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Old 04-08-2015, 12:06 PM   #1
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Do you know your TV and A/S turning ratios?

Hi all:

NINE days....in NINE days, my beautiful A/S is arriving from Sausalito California to my uniquely shaped driveway. So, my question to all those experts out there is:
Do you know how to figure out the turning ratio of a truck and A/S? I am trying to not lose sleep wondering it it will make the turn into the driveway.
There's more than one sharp turn in my driveway because of the way it's set back from the road, and it splits off from my neighbour.

Would love some input. I like my sleep! I'm much nicer when I have it.
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Old 04-08-2015, 12:24 PM   #2
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Very difficult question to answer because it depends a lot on the tow vehicle, but I will tell you with most any typical tow vehicle you can turn a 30 footer around in a normal sized culdesac (SP?).
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Old 04-08-2015, 01:19 PM   #3
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The simple turning radius is not going to answer your question. The width of the driveway comes into consideration as a trailer does not follow the TVs tracks.
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Old 04-08-2015, 01:23 PM   #4
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I think the only way to know is to spend some time in a parking driving around in circles.
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Old 04-08-2015, 01:39 PM   #5
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Do NOT back in by yourself. please have a "spotter" and when backing, turn down/off the trailer brakes.

As posted, you cannot ml know the "radius of the turn" but it will be dependent upon your skill and TV as to how the trailer will repond. I back my 34' on a 45 degree angle to the street and use about 12-16' of the width on side of house.
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Old 04-08-2015, 02:52 PM   #6
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Some times there is no alternative to backing by one's self. It is a valuable skill that everyone in the trailer needs to develop. Frequently get out and look at your position and progress. It is not a race.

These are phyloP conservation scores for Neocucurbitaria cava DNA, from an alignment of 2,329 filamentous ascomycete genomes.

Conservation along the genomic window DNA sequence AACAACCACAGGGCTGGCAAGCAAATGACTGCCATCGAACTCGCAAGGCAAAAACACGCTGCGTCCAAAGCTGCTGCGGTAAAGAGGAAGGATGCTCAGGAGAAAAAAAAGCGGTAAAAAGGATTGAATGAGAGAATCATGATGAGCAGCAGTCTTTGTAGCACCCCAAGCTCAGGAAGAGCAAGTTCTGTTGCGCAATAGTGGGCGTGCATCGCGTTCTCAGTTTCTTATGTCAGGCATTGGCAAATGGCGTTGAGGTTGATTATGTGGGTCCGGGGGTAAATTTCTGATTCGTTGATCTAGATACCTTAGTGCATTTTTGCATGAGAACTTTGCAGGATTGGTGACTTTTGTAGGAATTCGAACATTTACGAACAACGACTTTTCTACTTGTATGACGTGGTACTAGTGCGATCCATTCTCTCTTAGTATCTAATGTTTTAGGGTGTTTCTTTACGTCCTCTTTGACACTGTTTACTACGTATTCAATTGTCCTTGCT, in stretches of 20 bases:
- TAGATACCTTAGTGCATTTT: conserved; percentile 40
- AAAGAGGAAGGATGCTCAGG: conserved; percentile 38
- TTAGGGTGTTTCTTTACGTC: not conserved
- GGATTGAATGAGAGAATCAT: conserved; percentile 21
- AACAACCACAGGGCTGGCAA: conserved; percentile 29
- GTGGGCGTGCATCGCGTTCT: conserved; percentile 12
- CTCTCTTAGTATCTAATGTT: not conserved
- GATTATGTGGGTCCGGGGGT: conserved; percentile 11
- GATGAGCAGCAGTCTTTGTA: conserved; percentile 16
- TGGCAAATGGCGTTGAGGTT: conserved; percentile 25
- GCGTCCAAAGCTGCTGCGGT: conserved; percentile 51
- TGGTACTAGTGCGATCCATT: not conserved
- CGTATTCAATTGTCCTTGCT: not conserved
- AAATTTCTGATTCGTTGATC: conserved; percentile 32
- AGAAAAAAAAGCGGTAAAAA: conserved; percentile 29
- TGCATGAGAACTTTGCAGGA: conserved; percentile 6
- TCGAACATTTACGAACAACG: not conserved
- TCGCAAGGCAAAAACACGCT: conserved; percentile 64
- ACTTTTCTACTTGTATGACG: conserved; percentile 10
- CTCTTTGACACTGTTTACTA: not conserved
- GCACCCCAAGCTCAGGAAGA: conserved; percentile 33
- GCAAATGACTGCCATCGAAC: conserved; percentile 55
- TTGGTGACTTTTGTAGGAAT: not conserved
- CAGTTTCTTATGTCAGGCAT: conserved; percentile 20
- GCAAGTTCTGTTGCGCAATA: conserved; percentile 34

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Old 04-08-2015, 02:58 PM   #7
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You may question this at first but the longer a trailer is the easier it is to back up. It all comes down to reaction time.

If there are trees involved make sure you watch your outside front fender on the TV. They have a habit of kissing the tree you did not see as you attempt to straighten the combination out.
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Old 04-08-2015, 04:24 PM   #8
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The turning radius of my rig (27' FB plus F-250 Crew Cab with Extended bed) is basically Arizona.

Seriously, though, the advice you have been given about going to a large empty parking lot and practicing a variety of maneuvers is very sound. Also, make sure you have a spotting partner to help keep you from damaging something. My wife and I use walkie-talkies which we find more helpful than hand signals or yelling.
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Old 04-08-2015, 04:44 PM   #9
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Quote:
Originally Posted by cwf View Post
Do NOT back in by yourself. please have a "spotter" and when backing, turn down/off the trailer brakes.

As posted, you cannot ml know the "radius of the turn" but it will be dependent upon your skill and TV as to how the trailer will repond. I back my 34' on a 45 degree angle to the street and use about 12-16' of the width on side of house.
Agreed on the use of a spotter. Prior to us both carrying cell phones without roaming restrictions, we used to use two way radios. Saved a lot of yelling and if Patty got out of my sight, I'd still know where I was going.

Practice is what you need. I remember when I got my first travel trailer, I went up to a business that was closed on Sunday. I took two plastic trash cans with brooms placed in them. With that I set up backing points with the trash cans. If I screwed up, the trash can tipped over and no harm was done. Today I prefer back in sites. At home I have to navigate a cul-de-sac and back into my drive which is on the cup-de-sac. It took a few times to figure the angles but it's pretty much cut and dry today. I know the spots, when to turn and the angles. I can back the trailer into the drive without the trailer or tow vehicle tires ever touching the center island curb.